A 3-year-old 3.1-kg (6.8-lb) castrated male Yorkshire Terrier was referred to the emergency service of the Foster Hospital for Small Animals at Cummings School of Veterinary Medicine because of a 3-day history of vomiting, hyporexia, and lethargy. The dog had been seen playing with a set of neodymium desk toy magnetsa before the onset of clinical signs and was suspected to have ingested them.
Radiography performed at the local veterinarian's office approximately 24 hours before the referral examination revealed the presence of several round metallic objects in the dog's stomach. A laxative was administered orally and an enema performed to facilitate passage of the magnets through the gastrointestinal tract. The dog continued to vomit and developed signs of severe abdominal pain, and it was referred to the authors’ facility the following day.
Physical examination revealed signs of pain associated with the cranial portion of the abdomen and moderate tachypnea with abdominal effort. Initial clinicopathologic evaluation revealed mild metabolic acidosis (blood pH, 7.26; reference range, 7.337 to 7.467), hyperlactatemia (7.9 mmol/L; reference range, 0.0 to 2.0 mmol/L), mildly high BUN concentration (38.0 mmol/L; reference range, 12.0 to 28.0 mmol/L), hypoglycemia (41 mL/dL; reference range, 80 to 120 mL/dL), hyponatremia (135.9 mmol/L; reference range, 140.0 to 154.0 mmol/L), and hypochloremia (107 mmol/L; reference range, 109 to 120 mmol/L).
Initial stabilization including an IV bolus administration of lactated Ringer's solution and IV dextrose supplementation was initiated, and whole body radiography was performed. Radiographic views of the abdomen revealed 13 well-defined metal opacities arranged in a ring pattern in the abdominal portion of the esophagus and gastric cardia with extension into the gastric fundus (Figure 1). An increase in soft tissue opacity within the pleural space was also noted, with multiple pleural fissure lines and rounding of the left caudal lung lobe margins (radiographic signs consistent with pleural effusion).
The dog was anesthetized, and upper gastrointestinal endoscopy was performed to evaluate the integrity of the esophagus and stomach and to potentially retrieve the magnets. The magnets were embedded in the gastric and caudal esophageal mucosa. After passage of the endoscope through the lower esophageal sphincter, the dog became increasingly dyspneic, hypotensive, and bradycardic. Thoracocentesis was performed, and approximately 100 mL of septic exudate with a mixed population of cocci and rods was removed from the thoracic cavity. Because of the strong suspicion of esophageal perforation, the dog was administered broad-spectrum antimicrobial treatment with ampicillin (22 mg/kg [10 mg/lb], IV) and enrofloxacin (10 mg/kg [4.5 mg/lb], IV) and was prepared for exploratory surgery of the thorax and abdomen.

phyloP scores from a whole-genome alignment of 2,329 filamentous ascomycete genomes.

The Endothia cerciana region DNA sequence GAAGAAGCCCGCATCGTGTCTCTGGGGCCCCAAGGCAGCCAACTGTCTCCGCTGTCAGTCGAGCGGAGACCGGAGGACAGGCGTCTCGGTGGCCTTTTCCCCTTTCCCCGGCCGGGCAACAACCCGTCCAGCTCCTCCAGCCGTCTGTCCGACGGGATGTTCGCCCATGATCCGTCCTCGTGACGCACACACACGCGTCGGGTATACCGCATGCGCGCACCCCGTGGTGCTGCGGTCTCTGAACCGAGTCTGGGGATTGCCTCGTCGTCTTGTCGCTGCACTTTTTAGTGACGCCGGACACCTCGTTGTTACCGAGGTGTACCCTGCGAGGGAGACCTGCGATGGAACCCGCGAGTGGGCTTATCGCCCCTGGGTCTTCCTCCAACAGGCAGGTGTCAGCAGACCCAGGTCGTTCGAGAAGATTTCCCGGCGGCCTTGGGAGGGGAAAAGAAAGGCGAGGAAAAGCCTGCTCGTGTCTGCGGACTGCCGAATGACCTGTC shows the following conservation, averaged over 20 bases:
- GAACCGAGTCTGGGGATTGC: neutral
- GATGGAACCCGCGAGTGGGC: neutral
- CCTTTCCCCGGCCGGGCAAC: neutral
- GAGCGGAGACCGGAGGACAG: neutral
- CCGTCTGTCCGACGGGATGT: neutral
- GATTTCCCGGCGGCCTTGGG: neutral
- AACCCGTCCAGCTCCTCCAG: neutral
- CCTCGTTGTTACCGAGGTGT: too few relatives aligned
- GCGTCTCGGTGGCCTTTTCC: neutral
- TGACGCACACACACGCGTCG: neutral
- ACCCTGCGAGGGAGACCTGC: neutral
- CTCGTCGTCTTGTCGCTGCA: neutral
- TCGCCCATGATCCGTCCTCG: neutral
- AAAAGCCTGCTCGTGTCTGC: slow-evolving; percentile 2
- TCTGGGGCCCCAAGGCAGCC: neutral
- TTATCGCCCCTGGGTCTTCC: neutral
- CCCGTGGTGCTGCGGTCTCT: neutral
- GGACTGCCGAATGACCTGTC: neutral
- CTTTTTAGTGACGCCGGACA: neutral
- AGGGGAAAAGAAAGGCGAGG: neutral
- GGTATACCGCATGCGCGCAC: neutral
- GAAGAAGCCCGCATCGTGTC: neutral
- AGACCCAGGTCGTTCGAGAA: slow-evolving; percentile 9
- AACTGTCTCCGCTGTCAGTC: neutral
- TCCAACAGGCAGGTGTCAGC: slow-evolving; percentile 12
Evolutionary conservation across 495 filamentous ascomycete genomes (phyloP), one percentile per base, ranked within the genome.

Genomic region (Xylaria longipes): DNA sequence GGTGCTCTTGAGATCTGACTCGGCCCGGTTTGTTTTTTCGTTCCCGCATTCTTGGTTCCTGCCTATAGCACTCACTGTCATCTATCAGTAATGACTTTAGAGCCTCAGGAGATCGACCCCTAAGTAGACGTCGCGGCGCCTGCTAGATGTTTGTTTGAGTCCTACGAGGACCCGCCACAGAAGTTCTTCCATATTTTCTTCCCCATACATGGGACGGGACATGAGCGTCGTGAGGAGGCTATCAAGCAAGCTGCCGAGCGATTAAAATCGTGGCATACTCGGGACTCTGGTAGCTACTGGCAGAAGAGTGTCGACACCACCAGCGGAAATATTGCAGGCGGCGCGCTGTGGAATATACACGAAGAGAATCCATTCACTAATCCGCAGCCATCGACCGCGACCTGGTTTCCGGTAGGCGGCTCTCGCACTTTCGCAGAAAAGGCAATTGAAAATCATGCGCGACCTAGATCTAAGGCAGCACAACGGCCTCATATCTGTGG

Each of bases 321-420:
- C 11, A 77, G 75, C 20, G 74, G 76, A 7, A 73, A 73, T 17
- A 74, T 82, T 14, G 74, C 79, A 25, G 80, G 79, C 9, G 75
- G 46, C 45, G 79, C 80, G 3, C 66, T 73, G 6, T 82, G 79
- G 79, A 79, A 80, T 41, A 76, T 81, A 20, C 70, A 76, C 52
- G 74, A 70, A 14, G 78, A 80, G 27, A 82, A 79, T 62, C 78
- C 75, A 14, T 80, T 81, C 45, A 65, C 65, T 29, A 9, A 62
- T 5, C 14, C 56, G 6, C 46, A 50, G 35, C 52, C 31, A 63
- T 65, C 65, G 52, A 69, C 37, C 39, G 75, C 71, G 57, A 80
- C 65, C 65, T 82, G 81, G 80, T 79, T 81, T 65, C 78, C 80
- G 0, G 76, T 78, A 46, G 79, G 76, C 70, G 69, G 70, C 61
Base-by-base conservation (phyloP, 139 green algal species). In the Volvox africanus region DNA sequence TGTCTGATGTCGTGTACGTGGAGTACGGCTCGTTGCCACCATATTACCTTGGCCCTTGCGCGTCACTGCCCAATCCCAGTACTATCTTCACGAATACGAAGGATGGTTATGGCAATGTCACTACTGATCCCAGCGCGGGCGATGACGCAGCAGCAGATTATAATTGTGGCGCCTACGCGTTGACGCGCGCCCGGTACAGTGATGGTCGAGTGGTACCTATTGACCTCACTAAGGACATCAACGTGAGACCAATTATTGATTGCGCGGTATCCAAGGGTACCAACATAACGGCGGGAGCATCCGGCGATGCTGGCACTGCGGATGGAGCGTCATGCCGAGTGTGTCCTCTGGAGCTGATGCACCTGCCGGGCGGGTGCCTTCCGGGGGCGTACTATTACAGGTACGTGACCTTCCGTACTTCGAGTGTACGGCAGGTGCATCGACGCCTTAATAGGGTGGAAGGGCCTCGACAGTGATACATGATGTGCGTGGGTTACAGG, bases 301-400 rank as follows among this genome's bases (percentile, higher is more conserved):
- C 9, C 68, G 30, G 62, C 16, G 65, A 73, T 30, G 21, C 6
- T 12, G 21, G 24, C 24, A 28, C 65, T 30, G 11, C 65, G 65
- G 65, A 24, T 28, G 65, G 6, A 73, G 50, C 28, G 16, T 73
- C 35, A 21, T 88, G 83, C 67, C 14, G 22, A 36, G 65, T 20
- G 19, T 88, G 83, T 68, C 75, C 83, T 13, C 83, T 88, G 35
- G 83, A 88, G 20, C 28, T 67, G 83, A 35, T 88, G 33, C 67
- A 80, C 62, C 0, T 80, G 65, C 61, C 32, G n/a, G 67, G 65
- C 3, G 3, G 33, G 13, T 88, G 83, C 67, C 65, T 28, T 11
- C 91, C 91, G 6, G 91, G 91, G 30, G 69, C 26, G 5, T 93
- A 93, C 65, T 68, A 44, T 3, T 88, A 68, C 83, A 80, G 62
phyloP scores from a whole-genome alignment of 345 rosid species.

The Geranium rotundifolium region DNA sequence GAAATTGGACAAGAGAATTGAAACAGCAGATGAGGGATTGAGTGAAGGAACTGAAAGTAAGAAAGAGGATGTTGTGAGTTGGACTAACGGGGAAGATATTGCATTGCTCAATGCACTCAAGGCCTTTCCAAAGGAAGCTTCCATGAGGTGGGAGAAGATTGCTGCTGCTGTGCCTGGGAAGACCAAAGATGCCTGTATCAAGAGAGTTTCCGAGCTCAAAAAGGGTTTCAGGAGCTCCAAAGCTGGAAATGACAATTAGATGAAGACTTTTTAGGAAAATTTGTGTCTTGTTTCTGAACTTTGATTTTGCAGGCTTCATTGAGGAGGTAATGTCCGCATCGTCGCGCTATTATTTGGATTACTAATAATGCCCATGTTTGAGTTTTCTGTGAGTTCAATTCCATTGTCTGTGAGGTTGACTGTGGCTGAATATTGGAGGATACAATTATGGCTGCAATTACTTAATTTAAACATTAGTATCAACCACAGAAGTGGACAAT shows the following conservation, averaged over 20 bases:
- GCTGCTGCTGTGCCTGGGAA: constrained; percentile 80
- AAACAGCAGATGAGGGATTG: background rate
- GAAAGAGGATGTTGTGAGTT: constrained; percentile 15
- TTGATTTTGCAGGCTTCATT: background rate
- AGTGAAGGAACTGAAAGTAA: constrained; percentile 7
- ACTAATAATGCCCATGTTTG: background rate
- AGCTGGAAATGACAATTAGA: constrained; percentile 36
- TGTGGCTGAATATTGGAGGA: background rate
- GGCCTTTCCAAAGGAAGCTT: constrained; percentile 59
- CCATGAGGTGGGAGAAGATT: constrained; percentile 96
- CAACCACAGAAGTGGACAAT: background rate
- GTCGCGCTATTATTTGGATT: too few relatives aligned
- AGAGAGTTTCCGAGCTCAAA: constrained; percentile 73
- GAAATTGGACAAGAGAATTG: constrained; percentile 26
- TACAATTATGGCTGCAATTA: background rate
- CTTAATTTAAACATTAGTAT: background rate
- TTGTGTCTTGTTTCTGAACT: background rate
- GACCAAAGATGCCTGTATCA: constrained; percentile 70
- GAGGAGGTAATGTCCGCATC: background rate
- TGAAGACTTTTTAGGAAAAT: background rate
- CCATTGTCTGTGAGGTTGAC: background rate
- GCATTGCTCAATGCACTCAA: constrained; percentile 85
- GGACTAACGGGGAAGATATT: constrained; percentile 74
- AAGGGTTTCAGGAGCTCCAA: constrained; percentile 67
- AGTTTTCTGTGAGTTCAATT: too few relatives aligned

Routine ventral midline celiotomy was performed in conjunction with a median sternotomy. The diaphragm was incised at the esophageal hiatus to gain access to the abdominal portion of the esophagus. A gastrotomy was performed at the gastric cardia, and the magnets were removed from the gastric cardia and abdominal portion of the esophagus. Perforations of the stomach and esophagus were evident where adjacent magnets had attracted and become conjoined, subsequently causing pressure necrosis of the tissue. A focal region of tissue surrounding the esophageal perforation was severely inflamed and contained a thick discharge (consistent with the exudate). The authors believed that this region contained a localized abscess, which was ruptured by the manipulation of the esophagus during the endoscopic examination. The perforations were debrided and closed with 4–0 polydioxanone suture in a simple continuous pattern, and the thoracic and abdominal cavities were thoroughly lavaged with 1.5 L of sterile saline (0.9% NaCl) solution. A thoracostomy tubeb was placed as well as a low-profile gastrostomy tubec for nutrient and medication delivery.
The dog was treated with intensive supportive care over the next 48 hours. Although some clinical improvement was seen following surgery, the dog ultimately had acute cardiovascular arrest approximately 48 hours after surgery and was unable to be resuscitated. A necropsy was not performed, so the cause of death was unknown.
Bucky Balls, Maxfield & Oberton Holdings LLC, New York, NY.
Mila International Inc, Erlanger, Ky.
Low-profile gastrostomy tube, Cook Medical Inc, Winston-Salem, NC.
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